President Obama is well aware of the devastating impact that any cuts in Social Security, either through direct benefit slashes or a formula change that virtually eliminates or damps down the already abysmally low cost of living increases, would have. In a ringing statement in 2008, then Democratic presidential candidate Obama flatly said that more than two-thirds of Social Security recipients rely on Social Security for more than half of their monthly income.
But Obama also gave a guarded hint that Social Security might not be the sacred cow that prior Democratic and even Republican presidents have regarded it as. He repeatedly said that his concern was with the long term "solvency" of Social Security. He did not spell out exactly what "solvency" meant or what steps he would take to insure that solvency. It was apparent that Obama even then believed that Social Security was in some danger and that some steps had to be taken to shore it up.
Obama, though, left the matter there. However, three years later that is no longer the case. With the GOP breathing down his neck to cut a deal to slash and burn programs that have profound effects on health, education, and infrastructure spending, nothing is out of bounds and that obviously includes Social Security. In a review of the positions on Social Security of the top three Democratic presidential candidate's position Hillary Clinton, John Edwards, and Obama in 2008 on Social Security, a summary question was "Does he or she pledge to NOT cut Social Security benefits?" The answer for Clinton and Edwards was an unequivocal "yes." Obama's answer was "no."
That "no" has now ignited alarm and anger among House Democrats at the report that Obama had put the "tweak" of Social Security on the bargaining table to get a budget deal with the GOP. It has stirred even greater panic and alarm among those who need and depend on Social Security the most and those are minorities. There is good reason for their anger; in fact, several good reasons. Social Security has been the jewel in the crown of the Democratic Party's domestic program since FDR put pen to paper in August 1935 and signed the Social Security Act into law. No Democratic president, and only one Republican president, has dared to even breathe a hint that Social Security should be changed. George W. Bush tried it with his scheme to privatize part of the program and that failed miserably.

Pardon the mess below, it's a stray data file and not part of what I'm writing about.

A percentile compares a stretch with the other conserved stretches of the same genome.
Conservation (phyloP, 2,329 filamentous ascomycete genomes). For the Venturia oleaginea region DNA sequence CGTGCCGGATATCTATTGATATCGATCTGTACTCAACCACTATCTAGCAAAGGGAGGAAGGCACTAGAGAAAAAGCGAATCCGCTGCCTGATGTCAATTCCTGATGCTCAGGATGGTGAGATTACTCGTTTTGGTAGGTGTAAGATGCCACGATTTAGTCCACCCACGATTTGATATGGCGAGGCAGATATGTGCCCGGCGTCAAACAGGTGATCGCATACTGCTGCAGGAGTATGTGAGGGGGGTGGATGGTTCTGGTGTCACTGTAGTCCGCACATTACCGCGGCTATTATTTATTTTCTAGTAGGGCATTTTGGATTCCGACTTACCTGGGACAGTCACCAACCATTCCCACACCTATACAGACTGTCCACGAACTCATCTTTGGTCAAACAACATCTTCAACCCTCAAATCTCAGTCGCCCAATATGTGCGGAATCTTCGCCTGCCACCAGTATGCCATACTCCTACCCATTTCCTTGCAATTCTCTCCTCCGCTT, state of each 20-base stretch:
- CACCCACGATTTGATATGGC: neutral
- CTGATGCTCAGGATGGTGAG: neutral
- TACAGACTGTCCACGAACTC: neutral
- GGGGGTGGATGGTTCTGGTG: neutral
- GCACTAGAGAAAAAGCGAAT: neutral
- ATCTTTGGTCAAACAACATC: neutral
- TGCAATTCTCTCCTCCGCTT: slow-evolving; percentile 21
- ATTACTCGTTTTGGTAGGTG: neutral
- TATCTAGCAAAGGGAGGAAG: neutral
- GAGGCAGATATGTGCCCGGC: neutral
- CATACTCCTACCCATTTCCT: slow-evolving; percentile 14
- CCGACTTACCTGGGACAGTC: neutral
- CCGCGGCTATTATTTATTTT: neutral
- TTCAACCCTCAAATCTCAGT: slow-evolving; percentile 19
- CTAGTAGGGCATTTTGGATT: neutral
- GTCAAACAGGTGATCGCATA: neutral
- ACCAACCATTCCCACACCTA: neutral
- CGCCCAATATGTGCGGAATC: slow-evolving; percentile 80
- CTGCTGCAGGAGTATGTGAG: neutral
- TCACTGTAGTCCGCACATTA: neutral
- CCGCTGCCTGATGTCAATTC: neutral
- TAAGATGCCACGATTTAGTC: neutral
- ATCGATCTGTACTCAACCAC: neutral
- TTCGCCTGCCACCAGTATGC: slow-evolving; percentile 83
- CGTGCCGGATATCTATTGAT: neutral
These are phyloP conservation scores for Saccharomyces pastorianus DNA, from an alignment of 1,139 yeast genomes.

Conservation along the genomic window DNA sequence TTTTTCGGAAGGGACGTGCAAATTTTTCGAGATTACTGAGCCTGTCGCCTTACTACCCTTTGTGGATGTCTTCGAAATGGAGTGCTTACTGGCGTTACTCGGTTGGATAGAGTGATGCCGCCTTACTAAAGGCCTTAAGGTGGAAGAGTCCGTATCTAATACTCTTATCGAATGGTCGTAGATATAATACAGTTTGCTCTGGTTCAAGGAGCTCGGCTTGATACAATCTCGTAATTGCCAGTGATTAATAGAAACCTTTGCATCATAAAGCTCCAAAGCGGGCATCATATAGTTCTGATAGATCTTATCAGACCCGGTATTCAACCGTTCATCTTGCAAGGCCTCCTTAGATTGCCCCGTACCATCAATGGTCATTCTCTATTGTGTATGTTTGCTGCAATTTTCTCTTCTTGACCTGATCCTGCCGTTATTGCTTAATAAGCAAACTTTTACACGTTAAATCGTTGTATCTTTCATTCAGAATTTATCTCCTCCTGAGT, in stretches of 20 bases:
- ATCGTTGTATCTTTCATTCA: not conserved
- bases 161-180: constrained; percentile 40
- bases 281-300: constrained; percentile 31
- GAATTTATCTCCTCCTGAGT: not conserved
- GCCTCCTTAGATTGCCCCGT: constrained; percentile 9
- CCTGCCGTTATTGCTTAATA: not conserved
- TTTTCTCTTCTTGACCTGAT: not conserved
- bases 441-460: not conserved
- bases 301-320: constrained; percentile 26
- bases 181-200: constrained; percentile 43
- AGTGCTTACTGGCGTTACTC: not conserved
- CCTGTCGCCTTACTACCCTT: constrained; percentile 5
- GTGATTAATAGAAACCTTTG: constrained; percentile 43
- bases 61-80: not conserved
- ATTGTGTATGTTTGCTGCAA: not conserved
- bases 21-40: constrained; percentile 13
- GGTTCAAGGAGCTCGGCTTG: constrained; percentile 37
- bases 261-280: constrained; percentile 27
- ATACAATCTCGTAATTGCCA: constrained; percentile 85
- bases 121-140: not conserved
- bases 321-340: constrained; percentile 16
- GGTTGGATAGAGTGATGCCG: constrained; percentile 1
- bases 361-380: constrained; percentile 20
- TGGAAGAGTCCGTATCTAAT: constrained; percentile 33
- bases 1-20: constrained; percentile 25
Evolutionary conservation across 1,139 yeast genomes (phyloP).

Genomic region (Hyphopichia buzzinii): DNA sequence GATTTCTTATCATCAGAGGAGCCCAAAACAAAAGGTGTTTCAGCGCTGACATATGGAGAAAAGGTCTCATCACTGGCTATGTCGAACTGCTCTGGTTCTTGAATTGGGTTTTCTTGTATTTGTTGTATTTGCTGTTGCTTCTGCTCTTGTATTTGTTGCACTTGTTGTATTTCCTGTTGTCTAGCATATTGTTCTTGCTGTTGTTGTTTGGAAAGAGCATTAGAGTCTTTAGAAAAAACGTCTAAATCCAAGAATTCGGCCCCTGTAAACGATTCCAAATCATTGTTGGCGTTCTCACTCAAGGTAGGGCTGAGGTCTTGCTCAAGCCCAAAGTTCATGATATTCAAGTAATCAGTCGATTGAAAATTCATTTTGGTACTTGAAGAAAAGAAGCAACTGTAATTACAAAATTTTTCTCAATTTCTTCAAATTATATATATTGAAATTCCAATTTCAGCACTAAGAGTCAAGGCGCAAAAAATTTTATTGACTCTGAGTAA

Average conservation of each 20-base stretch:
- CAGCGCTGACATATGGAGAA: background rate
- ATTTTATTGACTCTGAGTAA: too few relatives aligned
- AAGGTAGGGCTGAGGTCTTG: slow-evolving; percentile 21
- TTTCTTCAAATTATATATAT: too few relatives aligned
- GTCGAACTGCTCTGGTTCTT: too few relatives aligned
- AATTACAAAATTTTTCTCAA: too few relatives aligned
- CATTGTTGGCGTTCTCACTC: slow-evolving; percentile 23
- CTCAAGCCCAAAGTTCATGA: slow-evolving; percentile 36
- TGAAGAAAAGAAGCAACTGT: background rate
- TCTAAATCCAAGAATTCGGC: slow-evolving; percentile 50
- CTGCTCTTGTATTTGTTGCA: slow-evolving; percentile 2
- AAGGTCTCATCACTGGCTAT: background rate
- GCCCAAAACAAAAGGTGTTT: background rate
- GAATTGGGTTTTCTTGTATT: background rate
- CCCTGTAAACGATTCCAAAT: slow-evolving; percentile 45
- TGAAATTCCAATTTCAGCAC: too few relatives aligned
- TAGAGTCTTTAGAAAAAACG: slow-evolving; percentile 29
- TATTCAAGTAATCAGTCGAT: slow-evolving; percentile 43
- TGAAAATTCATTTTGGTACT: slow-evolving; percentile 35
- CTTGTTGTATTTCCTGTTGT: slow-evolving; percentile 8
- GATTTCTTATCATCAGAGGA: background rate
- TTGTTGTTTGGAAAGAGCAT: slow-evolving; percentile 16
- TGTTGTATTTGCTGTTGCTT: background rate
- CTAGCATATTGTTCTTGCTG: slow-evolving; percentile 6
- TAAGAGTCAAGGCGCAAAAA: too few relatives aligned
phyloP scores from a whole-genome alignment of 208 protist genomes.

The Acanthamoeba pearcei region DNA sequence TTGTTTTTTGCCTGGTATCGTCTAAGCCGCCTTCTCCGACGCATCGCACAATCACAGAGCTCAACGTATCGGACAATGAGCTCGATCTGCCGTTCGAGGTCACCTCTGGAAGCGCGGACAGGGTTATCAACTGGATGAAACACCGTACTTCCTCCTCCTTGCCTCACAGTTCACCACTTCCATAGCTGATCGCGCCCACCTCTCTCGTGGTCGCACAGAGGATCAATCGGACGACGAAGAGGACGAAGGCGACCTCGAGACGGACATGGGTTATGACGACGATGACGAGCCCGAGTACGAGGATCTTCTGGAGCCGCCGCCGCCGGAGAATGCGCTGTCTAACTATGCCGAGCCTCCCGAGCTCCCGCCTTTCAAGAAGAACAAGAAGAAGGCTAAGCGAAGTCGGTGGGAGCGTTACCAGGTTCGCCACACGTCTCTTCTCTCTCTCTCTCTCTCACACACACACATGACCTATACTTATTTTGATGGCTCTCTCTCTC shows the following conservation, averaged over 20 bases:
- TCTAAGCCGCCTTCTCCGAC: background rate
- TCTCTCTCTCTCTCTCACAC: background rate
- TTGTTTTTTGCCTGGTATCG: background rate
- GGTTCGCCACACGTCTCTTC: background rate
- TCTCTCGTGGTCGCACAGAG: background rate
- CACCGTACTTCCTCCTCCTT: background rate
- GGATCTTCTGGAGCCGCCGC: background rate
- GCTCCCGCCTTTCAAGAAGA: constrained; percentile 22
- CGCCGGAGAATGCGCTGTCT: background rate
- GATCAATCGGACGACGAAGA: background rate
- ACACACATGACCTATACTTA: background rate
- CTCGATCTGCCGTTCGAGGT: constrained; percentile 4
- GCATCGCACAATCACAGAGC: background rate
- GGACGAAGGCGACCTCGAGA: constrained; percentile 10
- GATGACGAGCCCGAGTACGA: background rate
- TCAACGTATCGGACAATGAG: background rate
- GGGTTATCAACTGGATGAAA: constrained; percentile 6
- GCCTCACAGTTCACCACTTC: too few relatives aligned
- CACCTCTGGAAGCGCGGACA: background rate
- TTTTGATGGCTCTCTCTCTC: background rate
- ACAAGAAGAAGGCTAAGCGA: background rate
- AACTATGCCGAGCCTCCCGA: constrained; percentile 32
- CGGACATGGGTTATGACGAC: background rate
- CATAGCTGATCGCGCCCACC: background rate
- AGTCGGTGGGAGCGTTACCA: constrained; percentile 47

The success of Social Security has rested on two major pillars. It provides a financial lifeline for millions of seniors, and the sick and disabled. Despite the GOP's con job that it is an entitlement program that must be cut, it isn't and never has been. It is self-supporting, has not added a nickel to the national debt, and has provided a major boost to the economy by pumping up spending.
The Social Security "tweak" that Obama reportedly put on the table would change the inflation measure that determines whether recipients get a cost of living boost or not. But the bigger reason for the Democrats' panic and horror at the thought of this or any other change to Social Security is that it would spell even greater destitution for minorities. Two figures tell the devastating impact that any cut in Social Security would have on minorities. Nearly forty percent of African-American recipients rely solely on a Social Security check for their income. One out of three African-Americans and Hispanics would sink below the official poverty line without their Social Security payout.
The original idea was that Social Security would strictly be a supplement to the retirement income of older Americans. But as the figures on income and poverty show, that notion has long since been rendered moot. In 2008, only one out of four African-Americans got any income from private assets compared to nearly 60 percent of whites. While more than 40 percent of older whites received income from pensions, the figure for blacks was slightly more than thirty percent.
The massive shrinking in public worker employment, the assault on labor union protections, private sector outsourcing, and relentless rises in cost of living, have sledge-hammered health and pension programs that traditionally were the primary income source for minorities and most workers. Social Security will have to fill even more of the plunging income void for them in the coming years.
It's not just the aged among minorities that stand to be big losers with any benefit cut or cost of living formula change in Social Security. The burden will also fall heavily on the disabled. African Americans have higher rates of disability and are more likely to receive benefits from the Social Security Disability Insurance program. They have even less chance than able-bodied retirees of supplementing their Social Security benefits with outside income.
The GOP and President Obama will battle over how to slash Social Security. And, as always, the biggest casualties of that battle will be those who rely on Social security the most. And that's minorities.
Earl Ofari Hutchinson is an author and political analyst and Monday co-host of the Al Sharpton Show. He is an associate editor of New America Media. He is host of the weekly Hutchinson Report Newsmaker Hour on KTYM Radio Los Angeles streamed on ktym.com podcast on blogtalkradio.com and internet TV broadcast on thehutchinsonreportnews.com
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